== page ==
An investor has purchased the two Caribbean islands owned by late sex offender Jeffrey Epstein. Stephen Deckoff, the founder of Black Diamond Capital Management, plans to build a “state-of-the-art, five-star, world-class luxury 25-room resort” on the property, according to Forbes, which first broke the news of the sale.
Deckoff, who specializes in distressed assets, paid $60 million for Great St. James and Little St. James, which were originally listed for just over double of that. (Properties with grim histories often trade at a hefty discount.) Little St. James was the 70-acre island where Epstein and his associates sexually assaulted girls as young as 11; a young woman once tried to escape the island by swimming through shark-infested waters to nearby St. Thomas.
It’s unclear what, if anything, will remain of Epstein’s original structures: a residential compound, tiki hut, gym, music pavilion, four guest villas, and two pools. Deckoff didn’t address the islands’ history or how he intended to attract rich tourists, but he made sure Forbes knew he had never met Epstein or visited the islands before touring them as a potential buyer.
The islands are some of the last Epstein properties to sell. His 50-foot-wide Upper East Side townhouse sold in 2021 for $51 million, a steep cut from the $88 million it had originally asked. Epstein’s Palm Beach compound also sold at a reduced price, though the real-estate developer who bought it made a tidy profit on the land after razing the structure.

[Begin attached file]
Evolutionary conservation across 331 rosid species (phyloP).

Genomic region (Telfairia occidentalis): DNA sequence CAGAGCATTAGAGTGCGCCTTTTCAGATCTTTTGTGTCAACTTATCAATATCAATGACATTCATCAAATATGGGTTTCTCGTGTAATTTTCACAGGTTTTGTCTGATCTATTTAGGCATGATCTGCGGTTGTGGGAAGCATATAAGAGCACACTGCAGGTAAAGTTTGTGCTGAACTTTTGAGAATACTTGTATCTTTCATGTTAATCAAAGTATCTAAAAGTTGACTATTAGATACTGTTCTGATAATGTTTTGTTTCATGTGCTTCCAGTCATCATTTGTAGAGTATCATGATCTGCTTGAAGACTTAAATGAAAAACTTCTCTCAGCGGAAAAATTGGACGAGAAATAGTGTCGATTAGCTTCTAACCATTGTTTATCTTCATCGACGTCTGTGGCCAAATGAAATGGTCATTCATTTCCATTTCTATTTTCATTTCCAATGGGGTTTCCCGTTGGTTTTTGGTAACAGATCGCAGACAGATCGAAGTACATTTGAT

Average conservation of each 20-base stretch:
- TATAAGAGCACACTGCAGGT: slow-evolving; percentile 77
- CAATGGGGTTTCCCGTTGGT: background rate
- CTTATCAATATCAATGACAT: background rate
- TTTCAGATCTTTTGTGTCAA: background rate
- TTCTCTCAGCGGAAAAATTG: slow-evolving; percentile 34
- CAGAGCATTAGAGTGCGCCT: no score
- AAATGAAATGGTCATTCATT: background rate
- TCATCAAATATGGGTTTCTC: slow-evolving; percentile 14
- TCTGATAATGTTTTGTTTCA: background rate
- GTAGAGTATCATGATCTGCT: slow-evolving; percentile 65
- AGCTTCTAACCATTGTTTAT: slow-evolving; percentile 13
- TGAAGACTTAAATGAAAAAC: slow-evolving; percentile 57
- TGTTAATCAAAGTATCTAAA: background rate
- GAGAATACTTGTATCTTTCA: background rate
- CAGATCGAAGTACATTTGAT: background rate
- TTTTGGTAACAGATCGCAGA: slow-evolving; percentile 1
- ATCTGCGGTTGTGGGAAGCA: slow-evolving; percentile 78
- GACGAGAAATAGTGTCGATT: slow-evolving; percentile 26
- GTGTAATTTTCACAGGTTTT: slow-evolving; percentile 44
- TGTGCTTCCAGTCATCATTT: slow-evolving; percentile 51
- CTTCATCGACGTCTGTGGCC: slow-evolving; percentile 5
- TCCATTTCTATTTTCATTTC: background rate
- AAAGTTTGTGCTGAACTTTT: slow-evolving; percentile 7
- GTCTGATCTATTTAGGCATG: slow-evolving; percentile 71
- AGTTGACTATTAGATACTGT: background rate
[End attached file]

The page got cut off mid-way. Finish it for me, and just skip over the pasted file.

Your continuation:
In December, Epstein’s Paris apartment sold for $10 million, a relatively minor reduction on the $11.9 million asking price. The remote New Mexico ranch that Epstein reportedly planned to use “as a base where women would be inseminated with his sperm and would give birth to his babies,” according to the New York Times, is now the final Epstein property on the market. In July, it dropped its asking price to $21.5 million — $6 million less than when it first listed. Not enough, apparently, to attract a buyer. Maybe they’re waiting to see how the Caribbean-island rebrand goes.